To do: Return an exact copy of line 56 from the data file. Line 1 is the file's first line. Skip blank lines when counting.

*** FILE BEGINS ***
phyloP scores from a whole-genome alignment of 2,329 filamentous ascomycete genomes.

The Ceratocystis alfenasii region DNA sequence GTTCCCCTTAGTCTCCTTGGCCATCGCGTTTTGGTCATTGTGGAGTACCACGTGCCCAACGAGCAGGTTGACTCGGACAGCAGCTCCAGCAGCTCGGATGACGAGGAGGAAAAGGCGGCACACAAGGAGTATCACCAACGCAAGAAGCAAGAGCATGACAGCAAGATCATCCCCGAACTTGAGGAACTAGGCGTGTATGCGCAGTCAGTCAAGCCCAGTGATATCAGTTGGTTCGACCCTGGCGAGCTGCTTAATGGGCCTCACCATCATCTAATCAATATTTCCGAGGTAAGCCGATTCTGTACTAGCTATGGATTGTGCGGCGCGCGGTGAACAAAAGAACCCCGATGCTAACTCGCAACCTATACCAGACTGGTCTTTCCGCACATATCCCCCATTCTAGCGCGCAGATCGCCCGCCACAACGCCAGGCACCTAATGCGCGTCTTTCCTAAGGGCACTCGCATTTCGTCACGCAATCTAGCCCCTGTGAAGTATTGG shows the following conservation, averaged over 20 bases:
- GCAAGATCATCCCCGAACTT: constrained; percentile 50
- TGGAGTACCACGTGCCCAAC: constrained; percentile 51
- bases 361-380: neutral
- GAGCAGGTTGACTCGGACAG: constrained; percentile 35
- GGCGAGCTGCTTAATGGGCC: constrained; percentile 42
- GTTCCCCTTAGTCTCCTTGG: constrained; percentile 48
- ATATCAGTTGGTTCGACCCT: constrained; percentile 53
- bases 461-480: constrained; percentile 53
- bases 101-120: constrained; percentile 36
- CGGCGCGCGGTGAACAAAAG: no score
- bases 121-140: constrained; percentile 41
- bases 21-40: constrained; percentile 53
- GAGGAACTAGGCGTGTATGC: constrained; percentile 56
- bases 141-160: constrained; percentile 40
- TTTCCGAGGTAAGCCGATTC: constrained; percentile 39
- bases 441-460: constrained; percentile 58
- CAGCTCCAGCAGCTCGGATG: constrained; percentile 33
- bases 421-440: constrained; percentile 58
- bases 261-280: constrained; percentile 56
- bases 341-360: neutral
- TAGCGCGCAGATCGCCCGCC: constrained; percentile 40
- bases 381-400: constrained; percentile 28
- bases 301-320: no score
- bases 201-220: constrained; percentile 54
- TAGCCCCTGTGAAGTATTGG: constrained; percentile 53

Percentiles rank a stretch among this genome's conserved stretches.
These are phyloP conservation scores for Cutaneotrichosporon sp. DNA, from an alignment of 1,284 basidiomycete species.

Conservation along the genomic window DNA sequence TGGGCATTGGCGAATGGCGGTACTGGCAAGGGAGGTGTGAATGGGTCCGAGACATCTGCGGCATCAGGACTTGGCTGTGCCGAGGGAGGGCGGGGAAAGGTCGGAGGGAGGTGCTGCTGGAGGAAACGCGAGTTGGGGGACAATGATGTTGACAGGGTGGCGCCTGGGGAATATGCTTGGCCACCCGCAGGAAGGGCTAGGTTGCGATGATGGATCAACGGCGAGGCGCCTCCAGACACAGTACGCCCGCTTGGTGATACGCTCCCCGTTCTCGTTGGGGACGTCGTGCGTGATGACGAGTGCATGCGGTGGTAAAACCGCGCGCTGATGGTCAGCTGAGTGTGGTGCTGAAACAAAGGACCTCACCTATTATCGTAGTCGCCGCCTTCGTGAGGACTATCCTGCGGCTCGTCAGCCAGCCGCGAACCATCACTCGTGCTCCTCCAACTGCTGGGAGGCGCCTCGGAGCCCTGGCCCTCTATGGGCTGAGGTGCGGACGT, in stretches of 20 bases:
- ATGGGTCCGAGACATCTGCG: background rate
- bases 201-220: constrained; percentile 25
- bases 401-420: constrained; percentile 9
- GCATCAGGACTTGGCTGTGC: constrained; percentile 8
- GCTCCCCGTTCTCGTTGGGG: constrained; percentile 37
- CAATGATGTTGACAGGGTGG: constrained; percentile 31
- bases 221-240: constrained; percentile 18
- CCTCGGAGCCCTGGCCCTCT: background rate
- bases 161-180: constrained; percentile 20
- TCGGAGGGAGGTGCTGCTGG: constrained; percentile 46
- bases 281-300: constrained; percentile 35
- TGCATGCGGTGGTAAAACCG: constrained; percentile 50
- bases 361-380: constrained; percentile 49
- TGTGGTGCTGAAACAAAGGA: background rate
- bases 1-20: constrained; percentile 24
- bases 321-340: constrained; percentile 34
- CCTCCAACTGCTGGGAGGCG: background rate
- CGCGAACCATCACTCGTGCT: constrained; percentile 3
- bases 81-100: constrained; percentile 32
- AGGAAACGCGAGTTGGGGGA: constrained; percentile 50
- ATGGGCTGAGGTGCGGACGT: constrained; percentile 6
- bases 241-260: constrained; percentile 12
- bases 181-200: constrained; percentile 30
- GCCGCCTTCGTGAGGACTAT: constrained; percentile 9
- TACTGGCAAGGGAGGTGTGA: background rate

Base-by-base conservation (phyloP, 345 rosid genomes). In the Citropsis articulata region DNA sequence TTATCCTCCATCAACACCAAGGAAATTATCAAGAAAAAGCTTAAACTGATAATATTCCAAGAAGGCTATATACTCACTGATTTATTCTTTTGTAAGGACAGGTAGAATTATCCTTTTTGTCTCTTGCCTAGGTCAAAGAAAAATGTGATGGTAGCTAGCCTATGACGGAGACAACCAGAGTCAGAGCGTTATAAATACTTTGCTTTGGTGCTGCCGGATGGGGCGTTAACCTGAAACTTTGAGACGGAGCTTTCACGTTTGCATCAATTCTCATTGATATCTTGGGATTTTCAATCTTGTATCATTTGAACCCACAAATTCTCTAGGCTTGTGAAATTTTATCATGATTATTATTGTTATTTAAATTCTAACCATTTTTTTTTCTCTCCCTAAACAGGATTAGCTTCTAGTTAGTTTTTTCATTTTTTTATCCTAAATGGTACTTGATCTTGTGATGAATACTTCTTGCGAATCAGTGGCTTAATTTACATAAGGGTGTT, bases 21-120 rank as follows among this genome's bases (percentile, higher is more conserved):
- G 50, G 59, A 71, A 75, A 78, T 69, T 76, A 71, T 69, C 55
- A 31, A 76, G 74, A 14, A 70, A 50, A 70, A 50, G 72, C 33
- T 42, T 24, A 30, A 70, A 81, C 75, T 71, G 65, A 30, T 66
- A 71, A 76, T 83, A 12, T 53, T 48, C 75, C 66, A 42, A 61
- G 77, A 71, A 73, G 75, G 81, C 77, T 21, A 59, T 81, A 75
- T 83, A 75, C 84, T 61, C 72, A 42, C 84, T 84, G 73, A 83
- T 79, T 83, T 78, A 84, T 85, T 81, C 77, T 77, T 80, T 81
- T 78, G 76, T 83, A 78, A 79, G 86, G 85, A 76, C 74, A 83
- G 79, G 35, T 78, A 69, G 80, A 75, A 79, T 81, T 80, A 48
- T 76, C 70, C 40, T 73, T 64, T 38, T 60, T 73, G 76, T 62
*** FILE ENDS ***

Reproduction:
Base-by-base conservation (phyloP, 345 rosid genomes). In the Citropsis articulata region DNA sequence TTATCCTCCATCAACACCAAGGAAATTATCAAGAAAAAGCTTAAACTGATAATATTCCAAGAAGGCTATATACTCACTGATTTATTCTTTTGTAAGGACAGGTAGAATTATCCTTTTTGTCTCTTGCCTAGGTCAAAGAAAAATGTGATGGTAGCTAGCCTATGACGGAGACAACCAGAGTCAGAGCGTTATAAATACTTTGCTTTGGTGCTGCCGGATGGGGCGTTAACCTGAAACTTTGAGACGGAGCTTTCACGTTTGCATCAATTCTCATTGATATCTTGGGATTTTCAATCTTGTATCATTTGAACCCACAAATTCTCTAGGCTTGTGAAATTTTATCATGATTATTATTGTTATTTAAATTCTAACCATTTTTTTTTCTCTCCCTAAACAGGATTAGCTTCTAGTTAGTTTTTTCATTTTTTTATCCTAAATGGTACTTGATCTTGTGATGAATACTTCTTGCGAATCAGTGGCTTAATTTACATAAGGGTGTT, bases 21-120 rank as follows among this genome's bases (percentile, higher is more conserved):